Lindsey Brett Carothers

August 11, 2016 | By | 1 Comment

Lindsey Brett CarothersLindsey Brett Carothers has been in a number of musicals, among them the off-Broadway hit Mad Libs, and she has guest-starred in a number of cabaret reviews and tributes. (I first saw her at the Duplex in the ongoing series Madame Mathieu’s Soirée; she was one of the reasons I liked that show so much.) Having to deal with auditioning and casting directors, as well as with her friends’, family’s and her own expectations of her as a performer, she began to question her career and, as she says, “her existence.” With some procrastination and lots of fear, she decided to do a cabaret show in which she would figure out exactly what it was that she wanted—on stage, in front of people. Thus was born her debut show, “The Voice Within.”

As I discovered in the Soirée, she is a tiny dynamo: big voice, energy to spare, and very funny. She demonstrated all of the above to great effect in her show. Her taste in music is very much young and “of her time,” so the repertoire was refreshingly unusual for the cabaret stage. Her opening number was Kesha’s “Crazy Kids” (Kesha, Lukas Gottwald, William Adams, Jordan Houston, Henry Walter Benjamin Levin)─think back to poor Cole Porter, Bob Dylan, and Stephen Sondheim, who had to write both music and lyrics all by themselves. Carothers managed to send up the newly minted clichés of current pop music (complete with hilariously aerobic choreography both on and off a stool and a ridiculous rap section) while at the same time delivering a strong musical performance of it. Her physical humor continued throughout the evening and became a vital element of her performance.

She has a knack for mimicry, and she did a “medley” of impressions, some as brief as a look or a word, others much more involved, but all delightfully accurate and lovingly exaggerated to point out feet of clay wherever she found them. I liked that she didn’t shy away from sacred cows, skewering the likes of Patti LuPone, Alice Ripley, and Bernadette Peters. The segment climaxed with a full-on performance of “I Drove All Night” (Billy Steinberg, Tom Kelly) that celebrated Céline Dion’s big, dramatic voice while deliciously sending up her histrionics.

Complaining about the life of an auditioning singer/actress, she boiled it down to what people expected of her as either a brunette or a blonde, and how each persona could define and limit her performance. This led to Avril Lavigne’s “Complicated” (written with Scott Spock, Lauren Christy, and Graham Edwards), a good song on its own that became even better as it morphed into an antagonistic duet with a blonde wig on a mic stand—her real self vs. the self the world wants her to be. After this, she confessed to being torn between the roles of Glinda and Elphaba in Wicked, and to illustrate her dilemma, applied green tape to one side of her face and splashed glitter on the other and leapt into a lengthy medley touching on pretty much every song in Stephen Schwartz’s score, including the witches’ duets. She pulled this off almost magically, and turned it into a showstopper.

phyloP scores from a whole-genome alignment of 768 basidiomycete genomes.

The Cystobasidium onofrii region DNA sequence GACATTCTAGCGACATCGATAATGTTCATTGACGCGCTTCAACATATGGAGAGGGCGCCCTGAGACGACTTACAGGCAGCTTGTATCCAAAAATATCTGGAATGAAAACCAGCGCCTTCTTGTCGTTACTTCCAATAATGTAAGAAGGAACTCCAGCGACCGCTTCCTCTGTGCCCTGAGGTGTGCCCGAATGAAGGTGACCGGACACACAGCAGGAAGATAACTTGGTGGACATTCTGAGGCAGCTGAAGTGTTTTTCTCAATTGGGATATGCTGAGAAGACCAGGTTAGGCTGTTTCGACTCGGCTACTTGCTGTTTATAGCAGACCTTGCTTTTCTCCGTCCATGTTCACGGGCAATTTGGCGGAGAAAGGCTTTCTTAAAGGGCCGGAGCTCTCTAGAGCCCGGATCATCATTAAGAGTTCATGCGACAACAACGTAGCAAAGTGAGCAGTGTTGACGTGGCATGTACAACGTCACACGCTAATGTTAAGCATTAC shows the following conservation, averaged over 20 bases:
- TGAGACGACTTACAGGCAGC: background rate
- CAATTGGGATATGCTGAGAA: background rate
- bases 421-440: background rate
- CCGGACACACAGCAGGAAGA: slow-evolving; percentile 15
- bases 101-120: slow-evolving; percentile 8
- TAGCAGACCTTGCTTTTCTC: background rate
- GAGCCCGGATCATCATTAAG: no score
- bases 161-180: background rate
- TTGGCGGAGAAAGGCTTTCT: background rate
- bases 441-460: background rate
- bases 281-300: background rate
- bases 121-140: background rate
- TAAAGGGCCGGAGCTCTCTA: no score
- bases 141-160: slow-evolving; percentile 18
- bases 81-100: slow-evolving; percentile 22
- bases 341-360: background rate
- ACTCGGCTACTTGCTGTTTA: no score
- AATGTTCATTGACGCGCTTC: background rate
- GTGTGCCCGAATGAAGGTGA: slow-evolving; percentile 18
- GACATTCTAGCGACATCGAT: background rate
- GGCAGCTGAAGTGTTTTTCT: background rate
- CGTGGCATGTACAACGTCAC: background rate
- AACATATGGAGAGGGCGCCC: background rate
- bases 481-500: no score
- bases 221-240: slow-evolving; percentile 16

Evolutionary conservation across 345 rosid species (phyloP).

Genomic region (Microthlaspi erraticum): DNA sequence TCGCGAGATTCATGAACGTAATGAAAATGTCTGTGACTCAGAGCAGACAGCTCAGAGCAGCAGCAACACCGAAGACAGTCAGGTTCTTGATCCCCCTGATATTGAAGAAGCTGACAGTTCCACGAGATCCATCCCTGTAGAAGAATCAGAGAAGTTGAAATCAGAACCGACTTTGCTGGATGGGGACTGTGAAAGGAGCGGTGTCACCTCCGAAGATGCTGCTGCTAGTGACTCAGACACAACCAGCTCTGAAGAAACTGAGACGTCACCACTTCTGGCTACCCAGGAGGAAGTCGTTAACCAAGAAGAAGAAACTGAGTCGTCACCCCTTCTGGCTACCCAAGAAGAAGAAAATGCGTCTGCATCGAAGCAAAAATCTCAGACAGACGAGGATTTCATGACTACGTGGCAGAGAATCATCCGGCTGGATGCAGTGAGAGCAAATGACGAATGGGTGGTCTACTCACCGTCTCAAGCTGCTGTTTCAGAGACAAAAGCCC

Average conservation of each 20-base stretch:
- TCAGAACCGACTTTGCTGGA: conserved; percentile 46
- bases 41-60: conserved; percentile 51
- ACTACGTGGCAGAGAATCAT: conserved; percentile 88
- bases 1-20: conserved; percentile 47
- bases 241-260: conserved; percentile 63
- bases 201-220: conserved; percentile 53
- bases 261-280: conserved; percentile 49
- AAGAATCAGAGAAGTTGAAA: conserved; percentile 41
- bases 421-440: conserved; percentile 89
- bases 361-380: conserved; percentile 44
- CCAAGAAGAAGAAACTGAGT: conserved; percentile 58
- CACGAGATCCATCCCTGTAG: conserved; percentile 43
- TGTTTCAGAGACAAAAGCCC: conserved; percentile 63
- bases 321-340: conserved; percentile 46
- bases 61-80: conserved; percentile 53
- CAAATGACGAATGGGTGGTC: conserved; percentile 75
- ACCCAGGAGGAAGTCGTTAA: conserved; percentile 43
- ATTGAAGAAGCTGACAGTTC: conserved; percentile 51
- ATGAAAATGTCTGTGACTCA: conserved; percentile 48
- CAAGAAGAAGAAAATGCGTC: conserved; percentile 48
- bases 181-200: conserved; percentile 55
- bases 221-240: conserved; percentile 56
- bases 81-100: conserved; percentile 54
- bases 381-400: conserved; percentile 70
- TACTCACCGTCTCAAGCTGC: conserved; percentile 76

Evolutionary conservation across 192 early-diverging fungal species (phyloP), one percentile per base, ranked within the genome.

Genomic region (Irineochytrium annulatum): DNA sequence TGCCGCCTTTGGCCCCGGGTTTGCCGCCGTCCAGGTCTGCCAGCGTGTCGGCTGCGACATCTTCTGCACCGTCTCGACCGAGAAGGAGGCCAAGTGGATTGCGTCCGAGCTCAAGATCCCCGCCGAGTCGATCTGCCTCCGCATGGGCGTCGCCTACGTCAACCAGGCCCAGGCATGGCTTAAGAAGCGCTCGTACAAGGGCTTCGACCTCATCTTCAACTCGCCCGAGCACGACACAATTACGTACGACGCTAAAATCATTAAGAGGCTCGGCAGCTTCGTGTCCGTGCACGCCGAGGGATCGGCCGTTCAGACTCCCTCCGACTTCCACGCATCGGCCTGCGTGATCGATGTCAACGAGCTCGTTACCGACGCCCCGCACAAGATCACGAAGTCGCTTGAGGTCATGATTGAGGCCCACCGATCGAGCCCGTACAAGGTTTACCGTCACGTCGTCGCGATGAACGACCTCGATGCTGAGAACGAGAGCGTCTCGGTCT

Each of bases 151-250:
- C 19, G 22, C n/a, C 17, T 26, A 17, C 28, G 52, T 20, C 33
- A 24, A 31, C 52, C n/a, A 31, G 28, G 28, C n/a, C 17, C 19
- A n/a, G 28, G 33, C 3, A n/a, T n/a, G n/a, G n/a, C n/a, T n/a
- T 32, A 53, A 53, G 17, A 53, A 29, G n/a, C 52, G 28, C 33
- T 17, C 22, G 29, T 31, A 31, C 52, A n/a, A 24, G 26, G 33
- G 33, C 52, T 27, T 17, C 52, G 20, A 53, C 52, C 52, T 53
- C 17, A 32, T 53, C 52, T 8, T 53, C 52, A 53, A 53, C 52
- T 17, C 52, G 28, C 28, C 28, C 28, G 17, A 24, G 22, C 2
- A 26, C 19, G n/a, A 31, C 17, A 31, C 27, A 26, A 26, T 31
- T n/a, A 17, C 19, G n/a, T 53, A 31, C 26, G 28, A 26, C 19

The show ended with a group of “serious” numbers by Alanis Morissette, Katy Perry, and Christine Aguilera that might have worked as a progression from the hilarity of the earlier portion of the evening into a message of sorts, but the vocals stayed too slavishly tied to the phrasing and note runs of the original recordings to make them interesting. She seemed bogged down in re-creation when she should have concentrated on interpretation. Her director, Marshall Pailet, let her down here even though his comedic staging was strong throughout the show. As an unseasoned cabaret performer, she has yet to master microphone technique, and placed the mic too high and too close to her mouth. The sound too often became piercingly loud and distorted her voice. Jessie Linden provided understated percussion in support of the good, if uninspired, piano and guitar of music director, Andrea Grody. The arrangements rarely reflected or supported the humor that was so much a part of the performance.

“The Voice Within” introduced a powerful singer, a clown of the first order, and a talent to watch. I hope that Lindsey Brett Carothers gives the cabaret world another visit soon.

“The Voice Within”
The Duplex  –  August 7

Category: Reviews

About the Author ()

Gerry Geddes has conceived and directed a number of musical revues—including the Bistro- and MAC Award-winning Monday in the Dark with George and Put On Your Saturday Suit – Words & Music by Jimmy Webb—and directed many cabaret artists, including André De Shields, Helen Baldassare, Darius de Haas, and drag artist Julia Van Cartier. He directs The David Drumgold Variety Show, currently in residence at Manhattan Movement & Arts Center, and has produced a number of recordings, including two Bistro-winning CDs. He's taught vocal performance at The New School, NYU, and London's Goldsmith's College and continues to conduct private workshops and master classes. As a writer and critic, he has covered New York's performing arts scene for over 40 years in both local and national publications; his lyrics have been sung by several cabaret and recording artists. Gerry is currently completing a memoir about his life in the city.

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  1. Macky says:

    I was there. With no idea what to expect. And then entertained: with humor, the subject matter; the presentation; steady energy; and ranging voice. The room felt the same. A+.

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